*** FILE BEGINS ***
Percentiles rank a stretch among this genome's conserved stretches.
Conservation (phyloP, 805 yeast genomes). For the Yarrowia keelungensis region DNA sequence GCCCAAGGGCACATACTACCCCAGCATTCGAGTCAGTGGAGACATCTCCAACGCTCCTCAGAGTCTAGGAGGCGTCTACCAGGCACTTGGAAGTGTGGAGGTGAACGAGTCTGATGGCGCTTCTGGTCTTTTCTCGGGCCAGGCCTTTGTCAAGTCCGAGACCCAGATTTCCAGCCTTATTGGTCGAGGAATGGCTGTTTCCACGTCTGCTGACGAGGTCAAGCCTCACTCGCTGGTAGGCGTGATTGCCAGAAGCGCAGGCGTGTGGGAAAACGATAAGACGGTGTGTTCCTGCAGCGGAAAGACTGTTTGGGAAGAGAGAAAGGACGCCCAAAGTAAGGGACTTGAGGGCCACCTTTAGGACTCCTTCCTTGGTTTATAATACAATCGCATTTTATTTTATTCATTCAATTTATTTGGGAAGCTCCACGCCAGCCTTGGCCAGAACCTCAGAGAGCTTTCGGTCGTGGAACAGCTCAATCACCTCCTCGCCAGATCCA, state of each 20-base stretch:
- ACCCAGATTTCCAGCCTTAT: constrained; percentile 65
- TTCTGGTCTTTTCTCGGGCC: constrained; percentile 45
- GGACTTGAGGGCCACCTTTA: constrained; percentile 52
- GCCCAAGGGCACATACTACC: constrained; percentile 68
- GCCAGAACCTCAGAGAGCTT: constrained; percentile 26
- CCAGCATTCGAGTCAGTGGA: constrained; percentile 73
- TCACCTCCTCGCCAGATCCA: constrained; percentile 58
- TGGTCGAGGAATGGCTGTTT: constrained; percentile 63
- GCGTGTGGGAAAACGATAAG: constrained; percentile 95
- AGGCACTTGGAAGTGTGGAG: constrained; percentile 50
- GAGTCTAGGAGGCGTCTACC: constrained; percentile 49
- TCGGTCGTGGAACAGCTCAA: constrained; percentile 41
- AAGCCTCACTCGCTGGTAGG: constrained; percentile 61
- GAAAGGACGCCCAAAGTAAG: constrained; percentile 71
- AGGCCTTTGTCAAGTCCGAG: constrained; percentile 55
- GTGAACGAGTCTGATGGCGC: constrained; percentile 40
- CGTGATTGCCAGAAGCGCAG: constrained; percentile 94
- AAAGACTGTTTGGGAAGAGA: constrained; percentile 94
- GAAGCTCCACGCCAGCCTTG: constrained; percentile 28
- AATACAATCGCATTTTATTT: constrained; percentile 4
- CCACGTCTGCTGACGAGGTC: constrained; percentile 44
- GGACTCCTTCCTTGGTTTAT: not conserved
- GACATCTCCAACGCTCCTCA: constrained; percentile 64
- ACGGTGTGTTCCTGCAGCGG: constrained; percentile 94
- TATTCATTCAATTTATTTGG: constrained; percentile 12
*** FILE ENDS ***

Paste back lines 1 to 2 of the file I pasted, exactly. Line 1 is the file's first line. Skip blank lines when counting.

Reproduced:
Percentiles rank a stretch among this genome's conserved stretches.
Conservation (phyloP, 805 yeast genomes). For the Yarrowia keelungensis region DNA sequence GCCCAAGGGCACATACTACCCCAGCATTCGAGTCAGTGGAGACATCTCCAACGCTCCTCAGAGTCTAGGAGGCGTCTACCAGGCACTTGGAAGTGTGGAGGTGAACGAGTCTGATGGCGCTTCTGGTCTTTTCTCGGGCCAGGCCTTTGTCAAGTCCGAGACCCAGATTTCCAGCCTTATTGGTCGAGGAATGGCTGTTTCCACGTCTGCTGACGAGGTCAAGCCTCACTCGCTGGTAGGCGTGATTGCCAGAAGCGCAGGCGTGTGGGAAAACGATAAGACGGTGTGTTCCTGCAGCGGAAAGACTGTTTGGGAAGAGAGAAAGGACGCCCAAAGTAAGGGACTTGAGGGCCACCTTTAGGACTCCTTCCTTGGTTTATAATACAATCGCATTTTATTTTATTCATTCAATTTATTTGGGAAGCTCCACGCCAGCCTTGGCCAGAACCTCAGAGAGCTTTCGGTCGTGGAACAGCTCAATCACCTCCTCGCCAGATCCA, state of each 20-base stretch: